“We, as women, need friendships, soothing sisters to rely on to apply ointments to our wounds …” – TC
My previous post shared the tender impressions of an ‘outside’ woman’s first visit ‘inside’ to assist with the writing group. Her own vulnerability felt like an intrusion on the intimacy of the inmates she saw at a distance but whose lives she has yet to witness up close.
In Thursday’s group, TC wrote of the need for that very sense of intimacy among women friends. Even – or especially – inside. She writes of the challenges of opening to potential wounding, at the same time acknowledging the greater need that can be soothed in the process.
Intimacy to the point of vulnerability
unashamedly opening up my emotions
to allow another to examine my thoughts
is an action that I frequently disallowed – until recently.
Although vulnerability over the past three years has become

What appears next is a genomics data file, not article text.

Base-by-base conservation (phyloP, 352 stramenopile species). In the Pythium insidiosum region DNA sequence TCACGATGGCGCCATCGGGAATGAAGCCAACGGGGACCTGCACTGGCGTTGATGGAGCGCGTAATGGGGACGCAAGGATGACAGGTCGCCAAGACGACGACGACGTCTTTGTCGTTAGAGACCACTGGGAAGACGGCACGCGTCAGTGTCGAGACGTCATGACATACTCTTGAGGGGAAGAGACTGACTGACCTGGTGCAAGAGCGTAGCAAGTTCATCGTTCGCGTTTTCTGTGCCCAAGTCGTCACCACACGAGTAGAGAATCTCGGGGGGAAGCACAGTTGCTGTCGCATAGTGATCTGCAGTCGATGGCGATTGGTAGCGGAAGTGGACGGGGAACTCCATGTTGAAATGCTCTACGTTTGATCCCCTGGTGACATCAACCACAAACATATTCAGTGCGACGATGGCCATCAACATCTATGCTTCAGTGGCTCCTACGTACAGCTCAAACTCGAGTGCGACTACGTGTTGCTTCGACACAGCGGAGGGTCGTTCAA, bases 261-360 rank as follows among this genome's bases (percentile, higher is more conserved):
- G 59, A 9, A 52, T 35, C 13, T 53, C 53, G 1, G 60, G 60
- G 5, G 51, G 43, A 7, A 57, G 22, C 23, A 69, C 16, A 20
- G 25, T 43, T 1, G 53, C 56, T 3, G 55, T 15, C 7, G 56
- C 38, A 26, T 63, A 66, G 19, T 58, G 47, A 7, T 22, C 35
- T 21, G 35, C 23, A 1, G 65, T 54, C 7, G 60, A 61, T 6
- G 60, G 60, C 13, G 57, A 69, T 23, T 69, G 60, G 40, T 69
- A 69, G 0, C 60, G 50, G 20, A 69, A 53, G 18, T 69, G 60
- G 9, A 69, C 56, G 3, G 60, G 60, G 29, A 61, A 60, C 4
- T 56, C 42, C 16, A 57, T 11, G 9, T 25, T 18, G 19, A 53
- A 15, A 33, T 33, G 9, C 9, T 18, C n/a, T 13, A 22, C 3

more frequent, there come times when
people’s behaviors and actions distract me
from the path I have decided to walk –
and I want to come out of character
and react – so I have to allow others
into my space to soothe me as a calming
ointment would – to remind me of where
I am going and of who I have become.
I believe allowing that vulnerability is a
kind of intimacy friends can share,
not only lovers. Intimacy
is such a broad term – but not one
often used and shared. We, as women
need friendships, soothing sisters
to rely on to apply ointments to our wounds,
our vulnerable spots, our emotional scars. It
is so difficult to be vulnerable and trust
anyone, even for a moment, because that
one person causes the next wound. And
we move on.
4 thoughts on “vulnerability revisited”
There is so much truth in TC’s words. I hope to see more of her writing as she journeys on the writing road.
Thank you for stopping by. She is actually interested in working on female inmate re-entry going forward. Isn’t that a great plan?!! I imagine we’ll stay in touch.
That image is incredible!
Isn’t it? Sometimes I find one that really nails it for me. Thanks for stopping by, Phebe.